TOKYO -- The yuan's downturn has stopped after China narrowly avoided defaulting on a high-yield financial product, averting a potential crisis, but some fear that the resulting inflow of capital may fuel a bubble.
Investors breathed a sigh of relief when default was averted on a 3 billion yuan ($495 million) wealth management product issued by China Credit Trust. In Hong Kong markets, where regulations are less stringent than on the mainland, the yuan reached 6.03 to the dollar, ending a slide that brought it to the mid-6.04 range last week.
Although China's economy is slowing from its previous clip, it is still showing relatively brisk growth in the 7% range. The country has recently moved to loosen regulations on yuan-denominated investments, which is expected to bolster demand for the currency.
But the yuan's rise against the dollar will be slow in 2014, says Carmen Ling at Standard Chartered Bank. She expects the U.S. Federal Reserve Board's scaling back of quantitative easing to strengthen the dollar more in other emerging markets facing steep current-account deficits.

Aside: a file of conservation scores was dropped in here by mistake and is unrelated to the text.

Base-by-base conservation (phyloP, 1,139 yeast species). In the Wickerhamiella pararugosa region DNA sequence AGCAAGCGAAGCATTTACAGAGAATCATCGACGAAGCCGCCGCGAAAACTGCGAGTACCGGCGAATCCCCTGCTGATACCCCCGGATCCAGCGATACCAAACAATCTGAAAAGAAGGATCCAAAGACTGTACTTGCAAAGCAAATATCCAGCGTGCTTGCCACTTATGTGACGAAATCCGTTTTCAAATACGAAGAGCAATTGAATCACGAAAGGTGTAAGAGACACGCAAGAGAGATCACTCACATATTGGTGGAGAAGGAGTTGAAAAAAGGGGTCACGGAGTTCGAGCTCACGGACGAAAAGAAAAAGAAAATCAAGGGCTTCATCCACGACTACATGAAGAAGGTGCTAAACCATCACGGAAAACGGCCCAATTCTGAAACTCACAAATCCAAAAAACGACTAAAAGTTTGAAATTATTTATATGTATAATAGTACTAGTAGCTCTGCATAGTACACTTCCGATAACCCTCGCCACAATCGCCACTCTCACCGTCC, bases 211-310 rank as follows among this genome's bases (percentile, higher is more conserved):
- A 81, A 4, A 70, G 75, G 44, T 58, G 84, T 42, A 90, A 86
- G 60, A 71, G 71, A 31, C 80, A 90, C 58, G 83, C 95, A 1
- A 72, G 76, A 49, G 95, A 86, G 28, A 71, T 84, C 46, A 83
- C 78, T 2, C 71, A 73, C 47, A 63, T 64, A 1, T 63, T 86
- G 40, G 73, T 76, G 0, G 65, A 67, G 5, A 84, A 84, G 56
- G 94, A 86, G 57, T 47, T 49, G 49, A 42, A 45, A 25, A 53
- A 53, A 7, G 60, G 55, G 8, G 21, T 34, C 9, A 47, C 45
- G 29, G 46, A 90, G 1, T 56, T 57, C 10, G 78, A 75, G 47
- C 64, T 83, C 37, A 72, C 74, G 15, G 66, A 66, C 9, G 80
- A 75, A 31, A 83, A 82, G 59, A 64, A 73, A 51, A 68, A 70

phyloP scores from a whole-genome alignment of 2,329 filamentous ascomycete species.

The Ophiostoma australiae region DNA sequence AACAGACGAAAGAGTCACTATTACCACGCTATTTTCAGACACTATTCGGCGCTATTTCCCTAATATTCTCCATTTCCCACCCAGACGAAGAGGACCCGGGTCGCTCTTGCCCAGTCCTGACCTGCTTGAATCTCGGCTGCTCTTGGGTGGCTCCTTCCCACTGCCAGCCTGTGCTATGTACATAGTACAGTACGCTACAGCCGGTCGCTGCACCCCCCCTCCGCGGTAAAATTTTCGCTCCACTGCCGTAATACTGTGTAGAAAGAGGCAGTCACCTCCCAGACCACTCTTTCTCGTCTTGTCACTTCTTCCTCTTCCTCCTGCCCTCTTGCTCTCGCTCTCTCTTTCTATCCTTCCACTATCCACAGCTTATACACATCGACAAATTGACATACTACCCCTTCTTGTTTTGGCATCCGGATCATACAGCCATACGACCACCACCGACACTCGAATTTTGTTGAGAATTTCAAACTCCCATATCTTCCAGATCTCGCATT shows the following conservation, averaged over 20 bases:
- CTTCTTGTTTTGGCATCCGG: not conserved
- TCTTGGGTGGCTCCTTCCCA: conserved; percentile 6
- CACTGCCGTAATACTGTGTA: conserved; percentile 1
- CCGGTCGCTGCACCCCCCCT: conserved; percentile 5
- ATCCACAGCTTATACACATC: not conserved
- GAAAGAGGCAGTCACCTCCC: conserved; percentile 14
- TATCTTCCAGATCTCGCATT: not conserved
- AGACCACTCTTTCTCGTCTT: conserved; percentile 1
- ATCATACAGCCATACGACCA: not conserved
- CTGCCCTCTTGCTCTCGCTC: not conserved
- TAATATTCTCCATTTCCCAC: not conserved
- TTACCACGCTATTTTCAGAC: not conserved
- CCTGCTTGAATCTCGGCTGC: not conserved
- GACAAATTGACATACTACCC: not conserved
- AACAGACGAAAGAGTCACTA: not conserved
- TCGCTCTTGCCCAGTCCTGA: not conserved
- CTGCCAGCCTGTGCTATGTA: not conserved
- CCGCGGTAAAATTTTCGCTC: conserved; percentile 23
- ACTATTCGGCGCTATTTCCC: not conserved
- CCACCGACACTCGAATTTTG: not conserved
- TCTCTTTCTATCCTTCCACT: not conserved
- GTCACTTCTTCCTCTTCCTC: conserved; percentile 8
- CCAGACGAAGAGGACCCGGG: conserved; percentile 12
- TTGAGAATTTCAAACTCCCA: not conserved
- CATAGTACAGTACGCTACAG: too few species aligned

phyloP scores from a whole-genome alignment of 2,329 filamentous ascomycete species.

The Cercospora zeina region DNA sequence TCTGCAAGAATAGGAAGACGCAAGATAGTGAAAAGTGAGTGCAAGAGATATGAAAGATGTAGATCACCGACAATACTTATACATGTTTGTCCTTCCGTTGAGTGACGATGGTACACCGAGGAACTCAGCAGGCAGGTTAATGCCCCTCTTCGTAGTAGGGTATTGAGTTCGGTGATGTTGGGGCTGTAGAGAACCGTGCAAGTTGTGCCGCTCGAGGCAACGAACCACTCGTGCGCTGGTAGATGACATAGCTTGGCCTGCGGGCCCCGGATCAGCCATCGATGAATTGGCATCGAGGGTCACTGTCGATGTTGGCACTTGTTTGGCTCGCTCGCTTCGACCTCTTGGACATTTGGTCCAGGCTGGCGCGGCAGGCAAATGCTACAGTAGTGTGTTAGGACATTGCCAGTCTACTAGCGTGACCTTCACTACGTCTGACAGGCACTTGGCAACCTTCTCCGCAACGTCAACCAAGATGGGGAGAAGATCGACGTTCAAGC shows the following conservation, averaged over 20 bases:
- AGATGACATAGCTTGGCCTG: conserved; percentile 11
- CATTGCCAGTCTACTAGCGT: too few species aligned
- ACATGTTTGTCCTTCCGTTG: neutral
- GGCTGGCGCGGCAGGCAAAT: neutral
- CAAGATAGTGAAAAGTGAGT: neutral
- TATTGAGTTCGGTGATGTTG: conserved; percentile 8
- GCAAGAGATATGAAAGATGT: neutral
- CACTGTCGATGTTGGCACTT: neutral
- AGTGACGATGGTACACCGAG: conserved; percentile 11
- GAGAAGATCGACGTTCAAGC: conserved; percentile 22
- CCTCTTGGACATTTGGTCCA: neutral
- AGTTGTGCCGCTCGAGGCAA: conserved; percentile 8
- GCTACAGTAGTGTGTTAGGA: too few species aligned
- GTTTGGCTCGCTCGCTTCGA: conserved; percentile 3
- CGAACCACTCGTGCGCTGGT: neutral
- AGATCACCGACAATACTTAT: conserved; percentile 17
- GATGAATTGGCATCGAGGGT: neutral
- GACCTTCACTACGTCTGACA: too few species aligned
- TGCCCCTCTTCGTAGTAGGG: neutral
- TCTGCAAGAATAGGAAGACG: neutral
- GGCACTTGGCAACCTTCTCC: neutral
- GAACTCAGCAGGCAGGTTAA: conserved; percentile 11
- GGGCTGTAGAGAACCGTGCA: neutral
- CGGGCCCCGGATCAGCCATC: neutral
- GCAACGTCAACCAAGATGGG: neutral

"China Credit Trust is overseen by the China Banking Regulatory Commission, so they likely wouldn't have allowed a default," says Chiyuki Shiraiwa at SMBC Nikko Securities. "But expectations of future bailouts may lead to reckless investment."
Many believe this incident may be just the tip of the iceberg. The balance of wealth management products sold at banks was 9 trillion yuan as of last June. With the People's Bank of China prioritizing a return to normal for the finance sector, the wealth management product problem will come into the open, Ling says.
To proceed with reform, the Chinese government will have to allow defaults on wealth management products and corporate debt this year, says Wei Yao at Societe Generale.